There is only one person I know who appreciates a well-curated butter shelf more than I do, and that person is actress Hayley Magnus. She is excellent at discerning the demi-sel from the sel, and I regard any of her butter endorsements with the utmost respect. She has impeccable taste in butter, books, and friends. This blog is about butter, I believe, which is why she asked me to write this recommendation.
- Christina Gregory Jones
Photography by Cara Robbins
Girls At Library: What was the name of the first book you fell in love with, that turned you into a lifelong reader?
Hayley Magnus: I was already a keen reader by ten but Harry Potter was a game changer. I think the first three had already been released in Australia by the time I begrudgingly picked up The Philosopher’s Stone. I had been wary after supposing it some sort of Beatrix Potter extension. One of my favorite parts of reading is space left by an author for you to continue in. I spent far more time in my imagined Hogwarts, drinking butterbeer and excelling at Potions than I did in grade 6 math.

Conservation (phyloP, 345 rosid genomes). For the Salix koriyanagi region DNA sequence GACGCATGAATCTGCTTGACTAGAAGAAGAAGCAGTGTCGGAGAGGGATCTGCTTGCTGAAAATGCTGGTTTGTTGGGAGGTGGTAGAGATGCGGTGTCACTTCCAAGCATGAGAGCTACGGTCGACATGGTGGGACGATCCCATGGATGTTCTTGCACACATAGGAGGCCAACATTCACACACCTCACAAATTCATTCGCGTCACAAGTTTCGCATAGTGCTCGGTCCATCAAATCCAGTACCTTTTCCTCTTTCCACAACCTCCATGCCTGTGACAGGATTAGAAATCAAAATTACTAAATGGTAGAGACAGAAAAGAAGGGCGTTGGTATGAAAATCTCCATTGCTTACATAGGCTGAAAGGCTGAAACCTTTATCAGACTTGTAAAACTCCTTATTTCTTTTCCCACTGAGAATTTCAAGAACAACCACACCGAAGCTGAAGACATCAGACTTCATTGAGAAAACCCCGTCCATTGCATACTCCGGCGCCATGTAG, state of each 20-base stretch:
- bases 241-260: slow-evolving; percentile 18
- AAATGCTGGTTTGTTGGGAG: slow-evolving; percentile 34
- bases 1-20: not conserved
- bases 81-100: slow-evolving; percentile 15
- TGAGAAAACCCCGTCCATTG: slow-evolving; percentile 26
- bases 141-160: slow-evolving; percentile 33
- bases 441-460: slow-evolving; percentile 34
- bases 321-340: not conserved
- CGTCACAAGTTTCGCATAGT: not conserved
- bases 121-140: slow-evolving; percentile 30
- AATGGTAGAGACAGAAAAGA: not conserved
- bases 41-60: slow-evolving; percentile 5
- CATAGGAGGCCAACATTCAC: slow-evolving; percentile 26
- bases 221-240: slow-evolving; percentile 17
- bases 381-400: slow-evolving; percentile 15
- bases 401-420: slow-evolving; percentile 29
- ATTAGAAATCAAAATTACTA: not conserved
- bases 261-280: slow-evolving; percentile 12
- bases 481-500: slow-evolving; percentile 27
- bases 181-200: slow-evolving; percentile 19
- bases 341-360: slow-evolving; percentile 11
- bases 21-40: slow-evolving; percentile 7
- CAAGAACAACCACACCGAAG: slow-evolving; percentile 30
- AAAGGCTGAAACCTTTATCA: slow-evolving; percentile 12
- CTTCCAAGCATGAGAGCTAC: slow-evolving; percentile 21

GAL: Why did you want to become an actor?
HM: I'm very indecisive. Choosing between eggs and pancakes is something that consumes me more than I consume it! But I always wanted to be an actor. As an actor I have to opportunity to be a Doctor, a 14th Century Warrior, or a noodle.
I often tell the story about how, as a precocious seven year old I would tell adults I wanted to become a Volcanologist. I did love Dante's Peak but it was mostly just a good temporary cover until I could reveal that I wanted to be an actor. It's incredibly liberating to pretend to be someone else. Sometimes when Im feeling a little more magnanimous about it I see it as an exercise in empathy. To play a ’terrible’ person is an opportunity to imagine how someone can justify their actions. It is not a meritocratic industry. It is notoriously unpredictable and you have to wait to be given permission to do it. It is constant rejection and I cry more than I should. But I can pay my rent because I play pretend for a living and that's pretty magical so I’m going to stick with it.
GAL: Who is your favorite author?
HM: This is a hard and cruel question. I’m going to say Laurie Colwin and Raymond Carver because both of them are dead and then living authors know they have time to work their way into my ‘favorite’ list.
GAL: Do you have a current favorite reading spot? Where is it?